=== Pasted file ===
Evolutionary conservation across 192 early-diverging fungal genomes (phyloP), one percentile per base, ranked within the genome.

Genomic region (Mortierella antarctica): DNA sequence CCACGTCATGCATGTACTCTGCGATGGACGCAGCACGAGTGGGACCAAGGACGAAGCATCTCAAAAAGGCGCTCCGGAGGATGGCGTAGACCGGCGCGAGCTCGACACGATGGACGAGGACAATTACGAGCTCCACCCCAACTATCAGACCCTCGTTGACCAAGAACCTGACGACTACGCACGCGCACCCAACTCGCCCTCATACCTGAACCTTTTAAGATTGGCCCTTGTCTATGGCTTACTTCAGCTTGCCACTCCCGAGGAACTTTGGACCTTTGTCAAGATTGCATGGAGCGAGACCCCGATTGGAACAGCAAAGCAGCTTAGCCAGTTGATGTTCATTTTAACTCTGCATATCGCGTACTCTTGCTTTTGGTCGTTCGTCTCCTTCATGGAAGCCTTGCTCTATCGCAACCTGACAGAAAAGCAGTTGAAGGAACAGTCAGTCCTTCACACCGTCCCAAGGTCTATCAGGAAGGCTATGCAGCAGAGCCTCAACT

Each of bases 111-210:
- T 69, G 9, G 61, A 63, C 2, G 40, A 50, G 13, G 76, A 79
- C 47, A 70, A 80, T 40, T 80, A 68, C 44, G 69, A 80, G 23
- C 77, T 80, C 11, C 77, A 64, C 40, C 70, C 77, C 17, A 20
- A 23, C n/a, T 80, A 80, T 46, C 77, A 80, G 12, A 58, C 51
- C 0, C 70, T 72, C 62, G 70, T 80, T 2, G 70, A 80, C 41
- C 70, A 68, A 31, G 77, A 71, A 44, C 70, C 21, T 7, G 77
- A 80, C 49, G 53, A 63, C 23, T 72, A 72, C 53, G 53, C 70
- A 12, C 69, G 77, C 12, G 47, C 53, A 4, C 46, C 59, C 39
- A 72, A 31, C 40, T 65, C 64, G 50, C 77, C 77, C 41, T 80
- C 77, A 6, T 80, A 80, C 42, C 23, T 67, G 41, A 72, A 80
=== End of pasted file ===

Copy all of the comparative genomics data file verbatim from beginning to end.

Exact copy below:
Evolutionary conservation across 192 early-diverging fungal genomes (phyloP), one percentile per base, ranked within the genome.

Genomic region (Mortierella antarctica): DNA sequence CCACGTCATGCATGTACTCTGCGATGGACGCAGCACGAGTGGGACCAAGGACGAAGCATCTCAAAAAGGCGCTCCGGAGGATGGCGTAGACCGGCGCGAGCTCGACACGATGGACGAGGACAATTACGAGCTCCACCCCAACTATCAGACCCTCGTTGACCAAGAACCTGACGACTACGCACGCGCACCCAACTCGCCCTCATACCTGAACCTTTTAAGATTGGCCCTTGTCTATGGCTTACTTCAGCTTGCCACTCCCGAGGAACTTTGGACCTTTGTCAAGATTGCATGGAGCGAGACCCCGATTGGAACAGCAAAGCAGCTTAGCCAGTTGATGTTCATTTTAACTCTGCATATCGCGTACTCTTGCTTTTGGTCGTTCGTCTCCTTCATGGAAGCCTTGCTCTATCGCAACCTGACAGAAAAGCAGTTGAAGGAACAGTCAGTCCTTCACACCGTCCCAAGGTCTATCAGGAAGGCTATGCAGCAGAGCCTCAACT

Each of bases 111-210:
- T 69, G 9, G 61, A 63, C 2, G 40, A 50, G 13, G 76, A 79
- C 47, A 70, A 80, T 40, T 80, A 68, C 44, G 69, A 80, G 23
- C 77, T 80, C 11, C 77, A 64, C 40, C 70, C 77, C 17, A 20
- A 23, C n/a, T 80, A 80, T 46, C 77, A 80, G 12, A 58, C 51
- C 0, C 70, T 72, C 62, G 70, T 80, T 2, G 70, A 80, C 41
- C 70, A 68, A 31, G 77, A 71, A 44, C 70, C 21, T 7, G 77
- A 80, C 49, G 53, A 63, C 23, T 72, A 72, C 53, G 53, C 70
- A 12, C 69, G 77, C 12, G 47, C 53, A 4, C 46, C 59, C 39
- A 72, A 31, C 40, T 65, C 64, G 50, C 77, C 77, C 41, T 80
- C 77, A 6, T 80, A 80, C 42, C 23, T 67, G 41, A 72, A 80